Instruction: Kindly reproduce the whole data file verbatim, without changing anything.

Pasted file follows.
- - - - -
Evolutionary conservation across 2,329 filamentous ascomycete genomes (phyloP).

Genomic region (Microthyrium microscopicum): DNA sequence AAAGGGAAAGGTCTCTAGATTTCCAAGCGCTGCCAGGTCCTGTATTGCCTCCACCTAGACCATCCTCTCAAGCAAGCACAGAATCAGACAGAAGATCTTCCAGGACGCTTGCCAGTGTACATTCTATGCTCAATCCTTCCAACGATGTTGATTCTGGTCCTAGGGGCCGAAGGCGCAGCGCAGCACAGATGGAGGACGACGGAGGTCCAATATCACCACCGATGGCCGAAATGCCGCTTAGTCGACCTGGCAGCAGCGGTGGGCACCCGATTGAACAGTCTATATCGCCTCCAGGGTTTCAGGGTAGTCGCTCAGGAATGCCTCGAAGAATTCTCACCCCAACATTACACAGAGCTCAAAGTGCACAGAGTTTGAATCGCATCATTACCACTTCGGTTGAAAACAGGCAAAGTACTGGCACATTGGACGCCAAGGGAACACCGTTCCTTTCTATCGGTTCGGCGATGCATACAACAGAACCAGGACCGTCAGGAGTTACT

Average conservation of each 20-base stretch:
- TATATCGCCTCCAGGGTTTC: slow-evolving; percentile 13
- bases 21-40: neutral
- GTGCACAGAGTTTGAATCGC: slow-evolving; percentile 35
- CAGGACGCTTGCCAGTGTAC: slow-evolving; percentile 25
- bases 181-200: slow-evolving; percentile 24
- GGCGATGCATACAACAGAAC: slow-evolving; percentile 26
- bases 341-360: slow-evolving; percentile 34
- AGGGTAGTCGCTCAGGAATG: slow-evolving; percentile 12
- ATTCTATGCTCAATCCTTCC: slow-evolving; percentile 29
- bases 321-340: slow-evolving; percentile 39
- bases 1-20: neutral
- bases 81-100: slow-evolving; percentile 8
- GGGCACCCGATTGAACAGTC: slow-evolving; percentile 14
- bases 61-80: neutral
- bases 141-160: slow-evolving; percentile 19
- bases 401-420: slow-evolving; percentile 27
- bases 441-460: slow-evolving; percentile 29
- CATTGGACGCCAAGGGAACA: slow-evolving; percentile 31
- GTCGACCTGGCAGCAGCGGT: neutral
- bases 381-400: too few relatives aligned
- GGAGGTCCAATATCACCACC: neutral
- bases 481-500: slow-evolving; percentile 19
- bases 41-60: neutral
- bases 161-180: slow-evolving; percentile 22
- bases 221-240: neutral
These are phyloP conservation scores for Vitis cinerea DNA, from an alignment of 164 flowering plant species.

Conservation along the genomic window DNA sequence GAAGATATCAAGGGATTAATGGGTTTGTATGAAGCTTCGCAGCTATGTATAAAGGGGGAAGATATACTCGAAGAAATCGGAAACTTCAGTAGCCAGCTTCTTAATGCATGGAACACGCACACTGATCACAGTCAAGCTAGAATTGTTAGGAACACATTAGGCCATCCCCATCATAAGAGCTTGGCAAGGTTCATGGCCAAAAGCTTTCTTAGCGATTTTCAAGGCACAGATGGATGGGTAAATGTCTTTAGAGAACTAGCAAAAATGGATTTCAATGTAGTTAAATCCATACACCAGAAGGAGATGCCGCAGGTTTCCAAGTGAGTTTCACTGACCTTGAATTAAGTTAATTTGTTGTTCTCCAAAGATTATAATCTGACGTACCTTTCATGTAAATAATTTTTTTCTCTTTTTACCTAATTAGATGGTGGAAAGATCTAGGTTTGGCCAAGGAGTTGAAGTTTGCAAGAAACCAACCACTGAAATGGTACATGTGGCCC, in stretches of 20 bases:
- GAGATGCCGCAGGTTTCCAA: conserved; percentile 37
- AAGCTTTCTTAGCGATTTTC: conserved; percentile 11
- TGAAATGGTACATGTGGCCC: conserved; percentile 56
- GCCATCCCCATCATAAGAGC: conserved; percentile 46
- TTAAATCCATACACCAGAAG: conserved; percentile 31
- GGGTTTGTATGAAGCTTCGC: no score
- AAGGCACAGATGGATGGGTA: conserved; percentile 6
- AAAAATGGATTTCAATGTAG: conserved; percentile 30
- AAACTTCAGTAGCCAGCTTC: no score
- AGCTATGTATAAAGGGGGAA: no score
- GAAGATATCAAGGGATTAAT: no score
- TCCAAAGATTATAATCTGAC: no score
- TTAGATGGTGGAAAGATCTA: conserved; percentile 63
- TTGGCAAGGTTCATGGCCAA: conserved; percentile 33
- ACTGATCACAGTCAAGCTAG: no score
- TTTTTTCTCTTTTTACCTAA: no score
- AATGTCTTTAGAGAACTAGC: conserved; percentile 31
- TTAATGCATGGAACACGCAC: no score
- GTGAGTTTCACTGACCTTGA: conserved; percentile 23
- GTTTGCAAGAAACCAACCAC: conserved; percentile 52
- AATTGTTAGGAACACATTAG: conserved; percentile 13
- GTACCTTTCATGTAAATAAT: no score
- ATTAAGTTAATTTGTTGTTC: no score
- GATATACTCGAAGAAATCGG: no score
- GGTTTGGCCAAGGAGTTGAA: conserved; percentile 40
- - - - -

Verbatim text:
Evolutionary conservation across 2,329 filamentous ascomycete genomes (phyloP).

Genomic region (Microthyrium microscopicum): DNA sequence AAAGGGAAAGGTCTCTAGATTTCCAAGCGCTGCCAGGTCCTGTATTGCCTCCACCTAGACCATCCTCTCAAGCAAGCACAGAATCAGACAGAAGATCTTCCAGGACGCTTGCCAGTGTACATTCTATGCTCAATCCTTCCAACGATGTTGATTCTGGTCCTAGGGGCCGAAGGCGCAGCGCAGCACAGATGGAGGACGACGGAGGTCCAATATCACCACCGATGGCCGAAATGCCGCTTAGTCGACCTGGCAGCAGCGGTGGGCACCCGATTGAACAGTCTATATCGCCTCCAGGGTTTCAGGGTAGTCGCTCAGGAATGCCTCGAAGAATTCTCACCCCAACATTACACAGAGCTCAAAGTGCACAGAGTTTGAATCGCATCATTACCACTTCGGTTGAAAACAGGCAAAGTACTGGCACATTGGACGCCAAGGGAACACCGTTCCTTTCTATCGGTTCGGCGATGCATACAACAGAACCAGGACCGTCAGGAGTTACT

Average conservation of each 20-base stretch:
- TATATCGCCTCCAGGGTTTC: slow-evolving; percentile 13
- bases 21-40: neutral
- GTGCACAGAGTTTGAATCGC: slow-evolving; percentile 35
- CAGGACGCTTGCCAGTGTAC: slow-evolving; percentile 25
- bases 181-200: slow-evolving; percentile 24
- GGCGATGCATACAACAGAAC: slow-evolving; percentile 26
- bases 341-360: slow-evolving; percentile 34
- AGGGTAGTCGCTCAGGAATG: slow-evolving; percentile 12
- ATTCTATGCTCAATCCTTCC: slow-evolving; percentile 29
- bases 321-340: slow-evolving; percentile 39
- bases 1-20: neutral
- bases 81-100: slow-evolving; percentile 8
- GGGCACCCGATTGAACAGTC: slow-evolving; percentile 14
- bases 61-80: neutral
- bases 141-160: slow-evolving; percentile 19
- bases 401-420: slow-evolving; percentile 27
- bases 441-460: slow-evolving; percentile 29
- CATTGGACGCCAAGGGAACA: slow-evolving; percentile 31
- GTCGACCTGGCAGCAGCGGT: neutral
- bases 381-400: too few relatives aligned
- GGAGGTCCAATATCACCACC: neutral
- bases 481-500: slow-evolving; percentile 19
- bases 41-60: neutral
- bases 161-180: slow-evolving; percentile 22
- bases 221-240: neutral
These are phyloP conservation scores for Vitis cinerea DNA, from an alignment of 164 flowering plant species.

Conservation along the genomic window DNA sequence GAAGATATCAAGGGATTAATGGGTTTGTATGAAGCTTCGCAGCTATGTATAAAGGGGGAAGATATACTCGAAGAAATCGGAAACTTCAGTAGCCAGCTTCTTAATGCATGGAACACGCACACTGATCACAGTCAAGCTAGAATTGTTAGGAACACATTAGGCCATCCCCATCATAAGAGCTTGGCAAGGTTCATGGCCAAAAGCTTTCTTAGCGATTTTCAAGGCACAGATGGATGGGTAAATGTCTTTAGAGAACTAGCAAAAATGGATTTCAATGTAGTTAAATCCATACACCAGAAGGAGATGCCGCAGGTTTCCAAGTGAGTTTCACTGACCTTGAATTAAGTTAATTTGTTGTTCTCCAAAGATTATAATCTGACGTACCTTTCATGTAAATAATTTTTTTCTCTTTTTACCTAATTAGATGGTGGAAAGATCTAGGTTTGGCCAAGGAGTTGAAGTTTGCAAGAAACCAACCACTGAAATGGTACATGTGGCCC, in stretches of 20 bases:
- GAGATGCCGCAGGTTTCCAA: conserved; percentile 37
- AAGCTTTCTTAGCGATTTTC: conserved; percentile 11
- TGAAATGGTACATGTGGCCC: conserved; percentile 56
- GCCATCCCCATCATAAGAGC: conserved; percentile 46
- TTAAATCCATACACCAGAAG: conserved; percentile 31
- GGGTTTGTATGAAGCTTCGC: no score
- AAGGCACAGATGGATGGGTA: conserved; percentile 6
- AAAAATGGATTTCAATGTAG: conserved; percentile 30
- AAACTTCAGTAGCCAGCTTC: no score
- AGCTATGTATAAAGGGGGAA: no score
- GAAGATATCAAGGGATTAAT: no score
- TCCAAAGATTATAATCTGAC: no score
- TTAGATGGTGGAAAGATCTA: conserved; percentile 63
- TTGGCAAGGTTCATGGCCAA: conserved; percentile 33
- ACTGATCACAGTCAAGCTAG: no score
- TTTTTTCTCTTTTTACCTAA: no score
- AATGTCTTTAGAGAACTAGC: conserved; percentile 31
- TTAATGCATGGAACACGCAC: no score
- GTGAGTTTCACTGACCTTGA: conserved; percentile 23
- GTTTGCAAGAAACCAACCAC: conserved; percentile 52
- AATTGTTAGGAACACATTAG: conserved; percentile 13
- GTACCTTTCATGTAAATAAT: no score
- ATTAAGTTAATTTGTTGTTC: no score
- GATATACTCGAAGAAATCGG: no score
- GGTTTGGCCAAGGAGTTGAA: conserved; percentile 40